CAS  PubMed  PubMed Central  Google Scholar 

  65. 65.

    Lindberg K, Helguero LA, Omoto Y, Gustafsson JA, Haldosen LA. Estrogen receptor beta represses Akt signaling in breast cancer cells via downregulation of HER2/HER3 and upregulation of PTEN: implications for tamoxifen sensitivity. Breast Cancer Res. 2011;13(2):R43.

    CAS  PubMed  PubMed Central  Google Scholar 

  66. 66.

    Treeck O, Lattrich C, Springwald A, Ortmann O. Estrogen receptor beta exerts growth-inhibitory effects on human mammary epithelial cells. Breast Cancer Res Treat. 2010;120(3):557–65.

    CAS  PubMed  Google Scholar 

  67. 67.

    Niu XL, Wang Y, Yao Z, Duan H, Li Z, Liu W, Zhang H, Deng WM. Autocrine interferon-gamma may affect malignant behavior and sensitivity to tamoxifen of MCF-7 via estrogen receptor beta subtype. Oncol Rep. 2015;34(6):3120–30.

    CAS  PubMed  Google Scholar 

  68. 68.

    Pitta CA, Papageorgis P, Charalambous C, Constantinou AI. Reversal of ER-beta silencing by chromatin modifying agents overrides acquired tamoxifen resistance. Cancer Lett. 2013;337(2):167–76.

    CAS  PubMed  Google Scholar 

  69. 69.

    Jiang H, Fan J, Cheng L, Hu P, Liu R. The anticancer activity of genistein is increased in estrogen receptor beta 1-positive breast cancer cells. Onco Targets Ther. 2018;11:8153–63.

    CAS  PubMed  PubMed Central  Google Scholar 

  70. 70.

    Lee MT, Ho SM, Tarapore P, Chung I, Leung YK. Estrogen receptor beta isoform 5 confers sensitivity of breast cancer cell lines to chemotherapeutic agent-induced apoptosis through interaction with Bcl2L12. Neoplasia. 2013;15(11):1262–71.

    CAS  PubMed  PubMed Central  Google Scholar 

  71. 71.

    Zheng N, Liu L, Liu W, Zhang P, Huang H, Zang L, Hayashi T, Tashiro S, Onodera S, Xia M, et al. ERbeta up-regulation was involved in silibinin-induced growth inhibition of human breast cancer MCF-7 cells. Arch Biochem Biophys. 2016;1(591):141–9.

    Google Scholar 

  72. 72.

    Greish K, Nehoff H, Bahman F, Pritchard T, Taurin S. Raloxifene nano-micelles effect on triple-negative breast cancer is mediated through estrogen receptor-beta and epidermal growth factor receptor. J Drug Target. 2019;27(8):903–16.

    CAS  PubMed  Google Scholar 

  73. 73.

    Tu Z, Li H, Ma Y, Tang B, Tian J, Akers W, Achilefu S, Gu Y. The enhanced antiproliferative response to combined treatment of trichostatin a with raloxifene in MCF-7 breast cancer cells and its relevance to estrogen receptor beta expression. Mol Cell Biochem. 2012;366(1–2):111–22.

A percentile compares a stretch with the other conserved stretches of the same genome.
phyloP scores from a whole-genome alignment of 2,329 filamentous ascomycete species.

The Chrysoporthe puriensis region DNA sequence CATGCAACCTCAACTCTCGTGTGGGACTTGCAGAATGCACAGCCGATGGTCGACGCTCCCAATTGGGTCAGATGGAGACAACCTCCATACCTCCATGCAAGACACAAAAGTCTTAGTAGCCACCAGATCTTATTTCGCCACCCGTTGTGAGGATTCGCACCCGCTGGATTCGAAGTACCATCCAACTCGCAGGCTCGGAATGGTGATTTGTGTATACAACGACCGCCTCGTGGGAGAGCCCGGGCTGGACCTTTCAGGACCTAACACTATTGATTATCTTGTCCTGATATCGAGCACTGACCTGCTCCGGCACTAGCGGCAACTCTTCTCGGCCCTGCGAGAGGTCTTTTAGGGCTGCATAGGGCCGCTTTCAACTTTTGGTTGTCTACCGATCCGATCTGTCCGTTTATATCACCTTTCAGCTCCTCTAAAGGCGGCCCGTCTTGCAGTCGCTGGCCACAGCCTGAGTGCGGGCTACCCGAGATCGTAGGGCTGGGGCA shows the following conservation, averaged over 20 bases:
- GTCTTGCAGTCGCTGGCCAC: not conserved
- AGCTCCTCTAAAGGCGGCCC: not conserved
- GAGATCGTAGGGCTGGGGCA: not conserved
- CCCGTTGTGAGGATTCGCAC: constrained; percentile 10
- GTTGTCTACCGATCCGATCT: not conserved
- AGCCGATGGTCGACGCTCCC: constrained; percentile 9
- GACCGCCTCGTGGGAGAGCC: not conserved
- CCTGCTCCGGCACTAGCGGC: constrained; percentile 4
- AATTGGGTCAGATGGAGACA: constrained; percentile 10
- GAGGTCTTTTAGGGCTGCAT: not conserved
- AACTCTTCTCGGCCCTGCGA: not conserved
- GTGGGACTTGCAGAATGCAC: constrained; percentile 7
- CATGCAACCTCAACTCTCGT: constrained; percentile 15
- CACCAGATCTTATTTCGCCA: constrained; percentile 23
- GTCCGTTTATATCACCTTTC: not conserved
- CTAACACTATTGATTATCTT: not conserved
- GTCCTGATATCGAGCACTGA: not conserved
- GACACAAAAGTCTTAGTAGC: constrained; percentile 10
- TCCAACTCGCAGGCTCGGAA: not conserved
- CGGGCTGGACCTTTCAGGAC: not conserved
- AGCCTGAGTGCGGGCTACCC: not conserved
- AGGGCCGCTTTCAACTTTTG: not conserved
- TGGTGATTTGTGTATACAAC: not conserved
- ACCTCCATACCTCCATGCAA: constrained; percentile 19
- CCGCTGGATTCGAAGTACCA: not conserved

CAS  PubMed  Google Scholar 

  74. 74.

    Anestis A, Sarantis P, Theocharis S, Zoi I, Tryfonopoulos D, Korogiannos A, Koumarianou A, Xingi E, Thomaidou D, Kontos M, et al. Estrogen receptor beta increases sensitivity to enzalutamide in androgen receptor-positive triple-negative breast cancer. J Cancer Res Clin Oncol. 2019;145(5):1221–33.

    CAS  PubMed  Google Scholar 

  75. 75.

    Dall GV, Hawthorne S, Seyed-Razavi Y, Vieusseux J, Wu W, Gustafsson JA, Byrne D, Murphy L, Risbridger GP, Britt KL. Estrogen receptor subtypes dictate the proliferative nature of the mammary gland. J Endocrinol. 2018;237(3):323–36.

    CAS  PubMed  Google Scholar 

  76. 76.

    Chang EC, Frasor J, Komm B, Katzenellenbogen BS. Impact of estrogen receptor beta on gene networks regulated by estrogen receptor alpha in breast cancer cells. Endocrinology. 2006;147(10):4831–42.

    CAS  PubMed  Google Scholar 

  77. 77.

    Bartella V, Rizza P, Barone I, Zito D, Giordano F, Giordano C, Catalano S, Mauro L, Sisci D, Panno ML, et al. Estrogen receptor beta binds Sp1 and recruits a corepressor complex to the estrogen receptor alpha gene promoter. Breast Cancer Res Treat. 2012;134(2):569–81.

    CAS  PubMed  PubMed Central  Google Scholar 

  78. 78.

    Lee YH, Sun Y, Gerweck LE, Glickman RD. Regulation of DNA damage response by estrogen receptor beta-mediated inhibition of breast cancer associated gene 2. Biomedicines. 2015;3(2):182–200.

    CAS  PubMed  PubMed Central  Google Scholar 

  79. 79.

    Sastre-Serra J, Nadal-Serrano M, Pons DG, Valle A, Garau I, Garcia-Bonafe M, Oliver J, Roca P. The oxidative stress in breast tumors of postmenopausal women is ERalpha/ERbeta ratio dependent. Free Radic Biol Med. 2013;8(61):11–7.

    Google Scholar 

  80. 80.

    Bussink J, van der Kogel AJ, Kaanders J. Activation of the PI3-K/AKT pathway and implications for radioresistance mechanisms in head and neck cancer. Lancet Oncol. 2008;9(3):288–96.

    CAS  PubMed  Google Scholar 

  81. 81.

    Treeck O, Schuler-Toprak S, Skrzypczak M, Weber F, Ortmann O. Knockdown of PTEN decreases expression of estrogen receptor beta and tamoxifen sensitivity of human breast cancer cells. Steroids. 2020;153:e108521.

    Google Scholar 

  82. 82.

    Sanchez M, Picard N, Sauve K, Tremblay A. Coordinate regulation of estrogen receptor beta degradation by Mdm2 and CREB-binding protein in response to growth signals. Oncogene. 2013;32(1):117–26.

    CAS  PubMed  Google Scholar 

  83. 83.

    Zhao L, Huang S, Mei S, Yang Z, Xu L, Zhou N, Yang Q, Shen Q, Wang W, Le X, et al. Pharmacological activation of estrogen receptor beta augments innate immunity to suppress cancer metastasis. Proc Natl Acad Sci U S A. 2018;115(16):E3673–e81.

    CAS  PubMed  PubMed Central  Google Scholar 

  84. 84.

    Hinsche O, Girgert R, Emons G, Grundker C. Estrogen receptor beta selective agonists reduce invasiveness of triple-negative breast cancer cells. Int J Oncol. 2015;46(2):878–84.

    CAS  PubMed  Google Scholar 

  85. 85.

    Song P, Li Y, Dong Y, Liang Y, Qu H, Qi D, Lu Y, Jin X, Guo Y, Jia Y, et al. Estrogen receptor β inhibits breast cancer cells migration and invasion through CLDN6-mediated autophagy. J Exp Clin Cancer Res. 2019;38(1):354.

    PubMed  PubMed Central  Google Scholar 

  86. 86.